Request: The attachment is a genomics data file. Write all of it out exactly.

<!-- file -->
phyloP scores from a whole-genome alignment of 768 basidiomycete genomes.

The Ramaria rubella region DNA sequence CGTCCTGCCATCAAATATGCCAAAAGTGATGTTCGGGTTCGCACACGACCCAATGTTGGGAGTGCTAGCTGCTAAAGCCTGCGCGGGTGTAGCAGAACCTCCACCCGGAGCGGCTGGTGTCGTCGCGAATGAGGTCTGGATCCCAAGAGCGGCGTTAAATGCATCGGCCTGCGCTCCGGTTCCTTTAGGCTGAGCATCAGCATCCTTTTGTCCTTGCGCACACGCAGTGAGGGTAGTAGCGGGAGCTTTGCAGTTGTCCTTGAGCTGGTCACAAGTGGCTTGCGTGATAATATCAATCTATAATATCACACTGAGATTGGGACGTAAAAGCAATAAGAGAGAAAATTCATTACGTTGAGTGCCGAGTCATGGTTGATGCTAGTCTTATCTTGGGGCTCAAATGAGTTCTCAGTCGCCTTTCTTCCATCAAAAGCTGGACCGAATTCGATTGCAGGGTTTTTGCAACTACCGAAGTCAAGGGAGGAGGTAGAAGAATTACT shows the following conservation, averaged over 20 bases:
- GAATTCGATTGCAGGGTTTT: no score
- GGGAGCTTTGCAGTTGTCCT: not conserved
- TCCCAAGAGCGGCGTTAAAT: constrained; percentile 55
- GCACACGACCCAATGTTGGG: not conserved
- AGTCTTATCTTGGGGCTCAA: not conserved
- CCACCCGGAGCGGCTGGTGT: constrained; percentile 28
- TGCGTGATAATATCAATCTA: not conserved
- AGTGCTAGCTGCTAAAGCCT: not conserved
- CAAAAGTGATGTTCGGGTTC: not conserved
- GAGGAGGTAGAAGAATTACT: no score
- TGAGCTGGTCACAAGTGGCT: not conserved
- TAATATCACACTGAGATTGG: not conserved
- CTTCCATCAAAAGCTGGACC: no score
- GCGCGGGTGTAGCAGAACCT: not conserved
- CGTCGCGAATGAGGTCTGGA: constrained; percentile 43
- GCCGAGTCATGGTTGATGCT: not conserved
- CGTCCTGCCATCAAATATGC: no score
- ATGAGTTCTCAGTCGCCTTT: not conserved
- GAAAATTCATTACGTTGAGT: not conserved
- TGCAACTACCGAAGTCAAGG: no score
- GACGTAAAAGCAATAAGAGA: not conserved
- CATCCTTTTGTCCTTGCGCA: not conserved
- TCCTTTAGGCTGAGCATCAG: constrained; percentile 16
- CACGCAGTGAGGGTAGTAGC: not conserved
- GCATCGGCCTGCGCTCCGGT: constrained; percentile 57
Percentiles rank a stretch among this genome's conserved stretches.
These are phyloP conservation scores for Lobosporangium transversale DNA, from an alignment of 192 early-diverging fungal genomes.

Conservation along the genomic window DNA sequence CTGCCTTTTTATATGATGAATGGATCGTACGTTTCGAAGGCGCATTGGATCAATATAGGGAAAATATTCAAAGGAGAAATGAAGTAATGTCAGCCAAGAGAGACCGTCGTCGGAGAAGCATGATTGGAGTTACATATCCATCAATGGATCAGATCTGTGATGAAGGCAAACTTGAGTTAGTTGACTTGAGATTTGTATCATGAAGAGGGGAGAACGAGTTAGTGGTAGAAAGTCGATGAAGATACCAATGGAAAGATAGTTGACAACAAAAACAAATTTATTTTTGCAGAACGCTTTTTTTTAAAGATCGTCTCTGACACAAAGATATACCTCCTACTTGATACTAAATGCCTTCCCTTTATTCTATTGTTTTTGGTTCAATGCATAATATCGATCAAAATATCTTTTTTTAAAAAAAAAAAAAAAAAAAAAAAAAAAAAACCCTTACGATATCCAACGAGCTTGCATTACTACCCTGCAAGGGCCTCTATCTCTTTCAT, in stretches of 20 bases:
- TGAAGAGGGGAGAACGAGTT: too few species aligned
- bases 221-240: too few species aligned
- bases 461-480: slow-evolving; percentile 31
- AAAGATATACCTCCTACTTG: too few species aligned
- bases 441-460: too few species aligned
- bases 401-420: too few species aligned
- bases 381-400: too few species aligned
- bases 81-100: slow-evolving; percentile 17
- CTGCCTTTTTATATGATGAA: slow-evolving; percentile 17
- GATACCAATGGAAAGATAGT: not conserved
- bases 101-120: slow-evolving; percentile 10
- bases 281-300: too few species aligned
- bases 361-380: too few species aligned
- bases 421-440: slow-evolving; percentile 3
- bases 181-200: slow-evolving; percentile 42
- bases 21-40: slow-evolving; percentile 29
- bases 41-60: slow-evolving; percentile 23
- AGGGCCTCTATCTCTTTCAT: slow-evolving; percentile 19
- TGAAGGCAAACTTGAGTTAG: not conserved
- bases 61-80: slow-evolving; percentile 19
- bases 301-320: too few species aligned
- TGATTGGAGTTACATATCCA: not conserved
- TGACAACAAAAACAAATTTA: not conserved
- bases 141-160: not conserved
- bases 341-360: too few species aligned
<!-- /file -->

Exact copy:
phyloP scores from a whole-genome alignment of 768 basidiomycete genomes.

The Ramaria rubella region DNA sequence CGTCCTGCCATCAAATATGCCAAAAGTGATGTTCGGGTTCGCACACGACCCAATGTTGGGAGTGCTAGCTGCTAAAGCCTGCGCGGGTGTAGCAGAACCTCCACCCGGAGCGGCTGGTGTCGTCGCGAATGAGGTCTGGATCCCAAGAGCGGCGTTAAATGCATCGGCCTGCGCTCCGGTTCCTTTAGGCTGAGCATCAGCATCCTTTTGTCCTTGCGCACACGCAGTGAGGGTAGTAGCGGGAGCTTTGCAGTTGTCCTTGAGCTGGTCACAAGTGGCTTGCGTGATAATATCAATCTATAATATCACACTGAGATTGGGACGTAAAAGCAATAAGAGAGAAAATTCATTACGTTGAGTGCCGAGTCATGGTTGATGCTAGTCTTATCTTGGGGCTCAAATGAGTTCTCAGTCGCCTTTCTTCCATCAAAAGCTGGACCGAATTCGATTGCAGGGTTTTTGCAACTACCGAAGTCAAGGGAGGAGGTAGAAGAATTACT shows the following conservation, averaged over 20 bases:
- GAATTCGATTGCAGGGTTTT: no score
- GGGAGCTTTGCAGTTGTCCT: not conserved
- TCCCAAGAGCGGCGTTAAAT: constrained; percentile 55
- GCACACGACCCAATGTTGGG: not conserved
- AGTCTTATCTTGGGGCTCAA: not conserved
- CCACCCGGAGCGGCTGGTGT: constrained; percentile 28
- TGCGTGATAATATCAATCTA: not conserved
- AGTGCTAGCTGCTAAAGCCT: not conserved
- CAAAAGTGATGTTCGGGTTC: not conserved
- GAGGAGGTAGAAGAATTACT: no score
- TGAGCTGGTCACAAGTGGCT: not conserved
- TAATATCACACTGAGATTGG: not conserved
- CTTCCATCAAAAGCTGGACC: no score
- GCGCGGGTGTAGCAGAACCT: not conserved
- CGTCGCGAATGAGGTCTGGA: constrained; percentile 43
- GCCGAGTCATGGTTGATGCT: not conserved
- CGTCCTGCCATCAAATATGC: no score
- ATGAGTTCTCAGTCGCCTTT: not conserved
- GAAAATTCATTACGTTGAGT: not conserved
- TGCAACTACCGAAGTCAAGG: no score
- GACGTAAAAGCAATAAGAGA: not conserved
- CATCCTTTTGTCCTTGCGCA: not conserved
- TCCTTTAGGCTGAGCATCAG: constrained; percentile 16
- CACGCAGTGAGGGTAGTAGC: not conserved
- GCATCGGCCTGCGCTCCGGT: constrained; percentile 57
Percentiles rank a stretch among this genome's conserved stretches.
These are phyloP conservation scores for Lobosporangium transversale DNA, from an alignment of 192 early-diverging fungal genomes.

Conservation along the genomic window DNA sequence CTGCCTTTTTATATGATGAATGGATCGTACGTTTCGAAGGCGCATTGGATCAATATAGGGAAAATATTCAAAGGAGAAATGAAGTAATGTCAGCCAAGAGAGACCGTCGTCGGAGAAGCATGATTGGAGTTACATATCCATCAATGGATCAGATCTGTGATGAAGGCAAACTTGAGTTAGTTGACTTGAGATTTGTATCATGAAGAGGGGAGAACGAGTTAGTGGTAGAAAGTCGATGAAGATACCAATGGAAAGATAGTTGACAACAAAAACAAATTTATTTTTGCAGAACGCTTTTTTTTAAAGATCGTCTCTGACACAAAGATATACCTCCTACTTGATACTAAATGCCTTCCCTTTATTCTATTGTTTTTGGTTCAATGCATAATATCGATCAAAATATCTTTTTTTAAAAAAAAAAAAAAAAAAAAAAAAAAAAAACCCTTACGATATCCAACGAGCTTGCATTACTACCCTGCAAGGGCCTCTATCTCTTTCAT, in stretches of 20 bases:
- TGAAGAGGGGAGAACGAGTT: too few species aligned
- bases 221-240: too few species aligned
- bases 461-480: slow-evolving; percentile 31
- AAAGATATACCTCCTACTTG: too few species aligned
- bases 441-460: too few species aligned
- bases 401-420: too few species aligned
- bases 381-400: too few species aligned
- bases 81-100: slow-evolving; percentile 17
- CTGCCTTTTTATATGATGAA: slow-evolving; percentile 17
- GATACCAATGGAAAGATAGT: not conserved
- bases 101-120: slow-evolving; percentile 10
- bases 281-300: too few species aligned
- bases 361-380: too few species aligned
- bases 421-440: slow-evolving; percentile 3
- bases 181-200: slow-evolving; percentile 42
- bases 21-40: slow-evolving; percentile 29
- bases 41-60: slow-evolving; percentile 23
- AGGGCCTCTATCTCTTTCAT: slow-evolving; percentile 19
- TGAAGGCAAACTTGAGTTAG: not conserved
- bases 61-80: slow-evolving; percentile 19
- bases 301-320: too few species aligned
- TGATTGGAGTTACATATCCA: not conserved
- TGACAACAAAAACAAATTTA: not conserved
- bases 141-160: not conserved
- bases 341-360: too few species aligned